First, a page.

We didn't want this damn plant, still don't want it, didn't and don't trust it and are sick and tired of paying for it.

        So there.

        202-224-3121 to Congress in D.C. USE it! You can tell how big a person is by what it takes to discourage them. "We're not perfect, but they're nuts."--Barney Frank 01/02/2012

        by cany on Thu Aug 16, 2012 at 06:48:34 PM PDT

        [ Parent ]

  •  They're probably going to order the NRC... (0+ / 0-)

    ...to go ahead with the work anyway.

    In a 2-1 decision, the court said it would give Congress until Dec. 14 to clarify whether it will appropriate more money for the study or order that no additional money be spent. Given Congress’ refusal to do anything definitive on the Yucca Mountain issue, it wouldn’t be surprising if the deadline passed without action. If it does, there’s every indication that the NRC will be ordered to move forward with its evaluation.

    The Administration has absolutely no legal basis to block Yucca Mountain. Congress possesses the ultimate authority and has already acted (repeatedly) on the issue.

    In my opinion, they're playing games with people's lives in an act of blatant political favoritism.

    •  Well, sure they do. (5+ / 0-)

      Given that the NRC's 10,000 year study got shot down because Congress went with the NAS recommendation for 300,000 years, and NRC couldn't do 300,000 years because the geology of the site wouldn't support it.

      This is just another court ruling, and there have been dozens of those over the years and many lawsuits by the State of Nevada, which didn't want to become a 'National Sacrifice Zone' in the first place. Besides, it was DOE's baby all along, and its own EIS's on the site were embarrassing.

      Since there are so many state and federal laws that must be satisfied for something like this - including railroad regulatory agencies DOE completely ignored when developing its dumb-assed transportation plans - that this cancelled project can keep judges in busy-work for centuries into the future. Meanwhile, no spent fuel or Cold War waste gets transported across the country to be stashed underneath a mountain subject to seismic disruption and salt water flooding.

      Calling it "an act of blatant political favoritism" doesn't change any laws in D.C. or in Nevada. Nor does it cause the several competing sets of laws to jibe enough to pull it off. And it certainly doesn't make a 10,000 year EIS from the NRC compliant with NEPA even if they could be forced and it wasn't a total waste of money during a deep recession. But you could consider voting for Romney/Ryan in the fervent hope that they will declare themselves dictators for life with familial succession and do away with laws, regulations and courts altogether.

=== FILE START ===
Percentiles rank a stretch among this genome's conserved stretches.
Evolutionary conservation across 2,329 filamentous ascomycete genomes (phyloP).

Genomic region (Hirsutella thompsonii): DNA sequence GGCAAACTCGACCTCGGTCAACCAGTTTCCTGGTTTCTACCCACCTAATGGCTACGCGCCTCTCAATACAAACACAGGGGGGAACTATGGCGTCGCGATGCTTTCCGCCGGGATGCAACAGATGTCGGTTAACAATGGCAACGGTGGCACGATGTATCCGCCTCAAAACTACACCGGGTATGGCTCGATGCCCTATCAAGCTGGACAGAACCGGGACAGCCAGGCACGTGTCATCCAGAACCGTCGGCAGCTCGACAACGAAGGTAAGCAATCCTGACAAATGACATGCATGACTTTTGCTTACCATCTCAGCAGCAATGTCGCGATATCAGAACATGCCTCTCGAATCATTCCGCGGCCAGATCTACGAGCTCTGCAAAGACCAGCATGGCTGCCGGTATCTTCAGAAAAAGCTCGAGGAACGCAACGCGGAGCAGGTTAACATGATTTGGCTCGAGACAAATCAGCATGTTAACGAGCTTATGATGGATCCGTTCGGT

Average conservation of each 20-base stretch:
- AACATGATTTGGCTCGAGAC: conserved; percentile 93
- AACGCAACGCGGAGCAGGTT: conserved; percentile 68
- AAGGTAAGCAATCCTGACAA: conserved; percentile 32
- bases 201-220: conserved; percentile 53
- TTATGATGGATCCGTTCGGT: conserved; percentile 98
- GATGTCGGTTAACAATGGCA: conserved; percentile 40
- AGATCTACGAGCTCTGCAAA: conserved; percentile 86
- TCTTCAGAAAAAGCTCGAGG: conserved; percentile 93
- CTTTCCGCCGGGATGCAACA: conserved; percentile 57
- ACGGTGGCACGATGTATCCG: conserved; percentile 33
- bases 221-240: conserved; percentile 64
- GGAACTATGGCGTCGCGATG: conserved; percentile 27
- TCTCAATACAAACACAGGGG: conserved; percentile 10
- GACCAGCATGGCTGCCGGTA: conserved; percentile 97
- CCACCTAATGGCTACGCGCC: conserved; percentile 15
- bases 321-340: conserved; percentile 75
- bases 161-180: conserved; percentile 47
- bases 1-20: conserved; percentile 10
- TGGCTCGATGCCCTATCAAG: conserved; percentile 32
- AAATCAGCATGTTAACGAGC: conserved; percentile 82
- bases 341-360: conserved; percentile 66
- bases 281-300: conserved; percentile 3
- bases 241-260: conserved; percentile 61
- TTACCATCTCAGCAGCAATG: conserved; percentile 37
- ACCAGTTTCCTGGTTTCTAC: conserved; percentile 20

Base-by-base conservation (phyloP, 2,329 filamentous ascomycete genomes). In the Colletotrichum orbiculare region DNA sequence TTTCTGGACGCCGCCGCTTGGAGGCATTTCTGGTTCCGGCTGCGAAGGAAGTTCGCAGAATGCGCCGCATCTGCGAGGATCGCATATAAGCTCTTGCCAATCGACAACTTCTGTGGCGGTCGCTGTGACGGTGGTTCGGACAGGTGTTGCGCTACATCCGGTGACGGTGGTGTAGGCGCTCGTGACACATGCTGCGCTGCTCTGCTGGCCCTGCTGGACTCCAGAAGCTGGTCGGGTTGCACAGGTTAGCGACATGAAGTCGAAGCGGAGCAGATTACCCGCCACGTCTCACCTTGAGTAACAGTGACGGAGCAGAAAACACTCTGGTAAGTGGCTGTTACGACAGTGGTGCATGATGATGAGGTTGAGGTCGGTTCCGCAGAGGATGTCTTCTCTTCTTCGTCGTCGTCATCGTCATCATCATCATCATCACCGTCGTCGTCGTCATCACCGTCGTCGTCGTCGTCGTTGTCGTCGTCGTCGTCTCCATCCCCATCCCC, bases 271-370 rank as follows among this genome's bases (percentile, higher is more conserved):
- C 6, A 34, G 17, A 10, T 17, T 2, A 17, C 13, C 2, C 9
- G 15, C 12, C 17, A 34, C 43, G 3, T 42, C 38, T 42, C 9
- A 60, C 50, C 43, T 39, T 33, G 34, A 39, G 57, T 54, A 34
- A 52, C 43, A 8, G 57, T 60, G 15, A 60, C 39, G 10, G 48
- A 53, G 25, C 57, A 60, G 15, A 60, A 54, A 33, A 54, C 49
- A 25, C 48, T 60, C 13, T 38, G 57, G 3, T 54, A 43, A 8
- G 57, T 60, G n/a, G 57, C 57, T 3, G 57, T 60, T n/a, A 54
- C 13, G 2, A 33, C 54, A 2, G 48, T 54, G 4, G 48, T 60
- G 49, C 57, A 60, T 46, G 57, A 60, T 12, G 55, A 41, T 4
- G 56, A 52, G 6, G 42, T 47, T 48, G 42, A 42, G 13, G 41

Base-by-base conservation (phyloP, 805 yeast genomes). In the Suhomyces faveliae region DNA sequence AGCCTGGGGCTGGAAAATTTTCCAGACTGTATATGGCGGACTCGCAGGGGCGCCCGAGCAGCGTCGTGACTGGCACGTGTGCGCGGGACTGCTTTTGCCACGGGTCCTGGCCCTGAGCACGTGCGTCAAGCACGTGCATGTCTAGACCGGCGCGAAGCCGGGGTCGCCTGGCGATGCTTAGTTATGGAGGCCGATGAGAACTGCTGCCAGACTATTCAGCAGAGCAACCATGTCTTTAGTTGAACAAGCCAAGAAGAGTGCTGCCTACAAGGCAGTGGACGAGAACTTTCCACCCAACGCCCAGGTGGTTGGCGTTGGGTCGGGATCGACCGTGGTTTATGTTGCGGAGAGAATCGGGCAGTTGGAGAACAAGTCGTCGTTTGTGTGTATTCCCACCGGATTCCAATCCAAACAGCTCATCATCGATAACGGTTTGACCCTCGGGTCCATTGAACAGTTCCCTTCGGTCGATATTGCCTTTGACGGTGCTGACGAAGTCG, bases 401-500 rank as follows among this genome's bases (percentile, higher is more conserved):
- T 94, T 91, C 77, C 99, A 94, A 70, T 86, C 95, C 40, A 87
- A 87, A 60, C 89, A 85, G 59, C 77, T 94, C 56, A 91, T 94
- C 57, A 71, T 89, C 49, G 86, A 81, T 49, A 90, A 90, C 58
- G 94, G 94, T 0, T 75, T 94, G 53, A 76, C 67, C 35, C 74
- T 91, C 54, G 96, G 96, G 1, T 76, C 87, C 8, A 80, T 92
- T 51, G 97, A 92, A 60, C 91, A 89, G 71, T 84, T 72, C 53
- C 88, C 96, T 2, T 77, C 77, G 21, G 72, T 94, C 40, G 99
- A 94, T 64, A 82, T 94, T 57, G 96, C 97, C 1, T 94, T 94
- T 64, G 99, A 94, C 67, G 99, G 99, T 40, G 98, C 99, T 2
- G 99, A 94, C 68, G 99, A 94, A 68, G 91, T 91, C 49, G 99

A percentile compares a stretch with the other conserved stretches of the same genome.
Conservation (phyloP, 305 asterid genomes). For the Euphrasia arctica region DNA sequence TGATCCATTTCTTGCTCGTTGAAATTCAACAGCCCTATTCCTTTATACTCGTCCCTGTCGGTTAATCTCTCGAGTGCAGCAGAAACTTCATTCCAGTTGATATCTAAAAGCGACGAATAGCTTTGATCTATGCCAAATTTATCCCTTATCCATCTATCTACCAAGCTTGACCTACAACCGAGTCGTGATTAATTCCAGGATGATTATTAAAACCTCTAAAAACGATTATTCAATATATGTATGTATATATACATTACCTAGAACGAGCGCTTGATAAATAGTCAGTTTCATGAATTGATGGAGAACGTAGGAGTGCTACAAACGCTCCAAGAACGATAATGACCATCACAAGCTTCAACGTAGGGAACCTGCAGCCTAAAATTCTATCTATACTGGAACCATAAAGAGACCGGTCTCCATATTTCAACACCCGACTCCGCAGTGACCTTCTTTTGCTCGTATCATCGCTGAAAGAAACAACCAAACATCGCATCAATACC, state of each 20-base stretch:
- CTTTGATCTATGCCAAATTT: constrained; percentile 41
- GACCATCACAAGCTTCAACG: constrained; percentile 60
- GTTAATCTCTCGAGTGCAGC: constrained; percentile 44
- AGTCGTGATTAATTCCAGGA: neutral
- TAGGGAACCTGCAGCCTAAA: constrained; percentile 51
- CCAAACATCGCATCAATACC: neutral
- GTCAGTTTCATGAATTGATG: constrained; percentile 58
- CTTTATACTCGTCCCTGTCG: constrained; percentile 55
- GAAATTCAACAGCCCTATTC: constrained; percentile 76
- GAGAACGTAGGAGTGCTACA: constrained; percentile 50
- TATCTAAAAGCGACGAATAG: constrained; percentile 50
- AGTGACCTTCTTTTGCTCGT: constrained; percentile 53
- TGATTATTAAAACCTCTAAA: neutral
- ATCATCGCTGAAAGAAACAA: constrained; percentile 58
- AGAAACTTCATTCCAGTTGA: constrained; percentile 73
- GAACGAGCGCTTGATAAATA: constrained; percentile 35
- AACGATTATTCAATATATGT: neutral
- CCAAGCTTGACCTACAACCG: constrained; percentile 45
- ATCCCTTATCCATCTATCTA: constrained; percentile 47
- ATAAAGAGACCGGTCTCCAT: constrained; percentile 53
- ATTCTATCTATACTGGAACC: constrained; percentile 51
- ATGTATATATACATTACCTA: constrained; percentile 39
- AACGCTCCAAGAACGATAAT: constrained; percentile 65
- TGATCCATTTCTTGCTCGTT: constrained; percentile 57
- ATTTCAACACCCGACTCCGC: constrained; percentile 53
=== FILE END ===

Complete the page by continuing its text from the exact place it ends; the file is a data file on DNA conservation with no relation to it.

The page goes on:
I'd just as soon see nukes stop creating this crap, require the industry to dry cask its accumulated filth on a reasonable timetable, and invest what little wealth the oligarchs haven't already taken from us in renewable sources of energy for the future.

    •  Crap. Separation of Powers. (3+ / 0-)
      Recommended by:
      Joieau, cany, Jim P

      Congress can't force the executive to act on Yucca Mt.

      look for my eSci diary series Thursday evening.

      by FishOutofWater on Thu Aug 16, 2012 at 03:14:06 PM PDT

      [ Parent ]

  •  Many nuclear power plants are located on the ocean (2+ / 0-)
    Recommended by:
    Joieau, cany

    Do you think that rising seas will impact on the existing storage at these facilities?

    I fall down, I get up, I keep dancing.

    by DamselleFly on Thu Aug 16, 2012 at 02:22:56 PM PDT

    •  Look at the photo of the plant at the link I (1+ / 0-)
      Recommended by:
      Joieau

      included in my post above. It doesn't even pass the laugh test in terms of tsunami problems, and the plant sits on an earthquake fault a subject that is being re-reviewed post Fukushima. I stopped surfing there when the damned plant was built. For good reason.

      I just want the damn thing closed and the rods casked (at least those cool enough to do so) until we figure out something better for the waste. However, I will actively oppose ALL waste sites, high level, mixed, so-called low level and transuranic until every damn plant is closed.